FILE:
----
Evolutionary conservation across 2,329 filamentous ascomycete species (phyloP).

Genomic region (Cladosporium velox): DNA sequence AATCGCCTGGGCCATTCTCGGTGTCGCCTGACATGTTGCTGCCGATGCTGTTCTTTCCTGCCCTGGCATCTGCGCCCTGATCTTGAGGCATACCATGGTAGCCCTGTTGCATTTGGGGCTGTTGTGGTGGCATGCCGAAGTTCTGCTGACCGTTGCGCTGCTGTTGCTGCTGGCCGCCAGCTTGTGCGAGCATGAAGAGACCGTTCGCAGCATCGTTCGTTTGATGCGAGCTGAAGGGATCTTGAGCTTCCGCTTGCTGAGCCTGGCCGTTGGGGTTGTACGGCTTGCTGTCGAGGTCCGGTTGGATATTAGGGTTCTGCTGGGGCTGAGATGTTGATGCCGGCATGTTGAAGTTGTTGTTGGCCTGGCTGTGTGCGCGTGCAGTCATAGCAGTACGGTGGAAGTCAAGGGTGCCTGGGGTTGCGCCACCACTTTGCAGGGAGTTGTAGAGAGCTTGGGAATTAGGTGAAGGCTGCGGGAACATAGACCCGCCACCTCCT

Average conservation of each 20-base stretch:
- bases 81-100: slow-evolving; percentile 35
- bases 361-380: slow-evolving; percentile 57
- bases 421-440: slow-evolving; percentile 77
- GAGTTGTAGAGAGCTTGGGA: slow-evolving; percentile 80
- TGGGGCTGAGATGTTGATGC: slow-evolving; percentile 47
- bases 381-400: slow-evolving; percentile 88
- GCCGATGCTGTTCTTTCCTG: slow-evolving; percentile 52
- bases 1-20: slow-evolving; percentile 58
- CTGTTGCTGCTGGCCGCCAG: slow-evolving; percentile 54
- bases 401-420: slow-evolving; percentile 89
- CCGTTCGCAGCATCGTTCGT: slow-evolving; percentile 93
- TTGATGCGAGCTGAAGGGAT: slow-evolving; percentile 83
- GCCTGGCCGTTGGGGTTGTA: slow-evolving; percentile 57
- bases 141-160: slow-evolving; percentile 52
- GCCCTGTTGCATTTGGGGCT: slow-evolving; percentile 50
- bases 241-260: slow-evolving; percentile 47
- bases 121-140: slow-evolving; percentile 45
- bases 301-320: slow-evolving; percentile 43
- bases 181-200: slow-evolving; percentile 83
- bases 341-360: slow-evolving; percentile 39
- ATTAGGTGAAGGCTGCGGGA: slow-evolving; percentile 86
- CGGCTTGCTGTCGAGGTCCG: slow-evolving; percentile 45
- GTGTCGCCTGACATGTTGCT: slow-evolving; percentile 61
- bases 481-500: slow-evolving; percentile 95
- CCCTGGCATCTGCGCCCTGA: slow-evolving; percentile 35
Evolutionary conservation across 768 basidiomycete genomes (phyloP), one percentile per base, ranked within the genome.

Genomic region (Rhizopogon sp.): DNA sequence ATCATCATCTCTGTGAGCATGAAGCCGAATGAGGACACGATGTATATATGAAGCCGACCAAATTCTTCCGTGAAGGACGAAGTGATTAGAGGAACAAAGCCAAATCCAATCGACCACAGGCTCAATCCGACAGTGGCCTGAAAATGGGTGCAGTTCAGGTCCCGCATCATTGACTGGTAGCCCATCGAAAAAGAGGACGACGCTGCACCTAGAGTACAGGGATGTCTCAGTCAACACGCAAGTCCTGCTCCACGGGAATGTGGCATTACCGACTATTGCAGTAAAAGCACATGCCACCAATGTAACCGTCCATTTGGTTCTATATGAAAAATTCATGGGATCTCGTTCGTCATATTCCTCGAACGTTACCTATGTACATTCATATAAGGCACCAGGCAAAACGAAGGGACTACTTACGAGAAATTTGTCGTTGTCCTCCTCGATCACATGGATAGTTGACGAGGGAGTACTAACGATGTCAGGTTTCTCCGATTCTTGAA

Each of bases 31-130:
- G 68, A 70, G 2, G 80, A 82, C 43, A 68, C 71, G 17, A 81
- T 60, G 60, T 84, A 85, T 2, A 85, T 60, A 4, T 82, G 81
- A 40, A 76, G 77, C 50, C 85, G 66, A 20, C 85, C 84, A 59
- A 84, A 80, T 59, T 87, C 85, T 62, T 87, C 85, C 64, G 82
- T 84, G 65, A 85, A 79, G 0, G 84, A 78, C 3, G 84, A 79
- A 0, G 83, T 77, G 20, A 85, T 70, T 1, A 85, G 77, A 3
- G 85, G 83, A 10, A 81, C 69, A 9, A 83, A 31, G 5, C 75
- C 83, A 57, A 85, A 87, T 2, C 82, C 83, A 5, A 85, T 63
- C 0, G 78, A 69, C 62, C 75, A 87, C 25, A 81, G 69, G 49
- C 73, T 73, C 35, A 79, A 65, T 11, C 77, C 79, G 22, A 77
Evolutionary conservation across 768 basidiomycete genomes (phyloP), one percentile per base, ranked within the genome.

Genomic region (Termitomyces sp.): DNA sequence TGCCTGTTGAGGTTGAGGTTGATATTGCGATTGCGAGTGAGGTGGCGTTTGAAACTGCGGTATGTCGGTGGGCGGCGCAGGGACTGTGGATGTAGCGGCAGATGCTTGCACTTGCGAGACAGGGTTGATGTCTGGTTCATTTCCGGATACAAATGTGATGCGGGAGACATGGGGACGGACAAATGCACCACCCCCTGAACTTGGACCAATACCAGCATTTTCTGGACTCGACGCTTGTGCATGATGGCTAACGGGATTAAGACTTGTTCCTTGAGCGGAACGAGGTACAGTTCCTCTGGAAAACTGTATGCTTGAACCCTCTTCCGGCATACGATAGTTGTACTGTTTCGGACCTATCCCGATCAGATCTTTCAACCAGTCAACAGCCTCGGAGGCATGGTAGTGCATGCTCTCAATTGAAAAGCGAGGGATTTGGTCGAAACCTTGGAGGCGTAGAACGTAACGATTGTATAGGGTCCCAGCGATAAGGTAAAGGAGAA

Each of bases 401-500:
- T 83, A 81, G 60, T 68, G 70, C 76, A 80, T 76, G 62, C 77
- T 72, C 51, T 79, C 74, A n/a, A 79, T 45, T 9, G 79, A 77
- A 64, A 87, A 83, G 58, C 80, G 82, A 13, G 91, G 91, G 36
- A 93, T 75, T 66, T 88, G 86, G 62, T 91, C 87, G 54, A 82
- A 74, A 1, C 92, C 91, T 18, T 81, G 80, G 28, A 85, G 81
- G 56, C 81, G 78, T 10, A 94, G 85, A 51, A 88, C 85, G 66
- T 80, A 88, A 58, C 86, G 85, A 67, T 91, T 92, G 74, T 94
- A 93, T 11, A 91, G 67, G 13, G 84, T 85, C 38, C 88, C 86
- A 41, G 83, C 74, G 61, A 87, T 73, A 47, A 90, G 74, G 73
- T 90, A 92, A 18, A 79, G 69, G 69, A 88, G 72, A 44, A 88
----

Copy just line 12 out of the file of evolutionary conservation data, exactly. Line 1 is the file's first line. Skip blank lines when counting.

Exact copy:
- CTGTTGCTGCTGGCCGCCAG: slow-evolving; percentile 54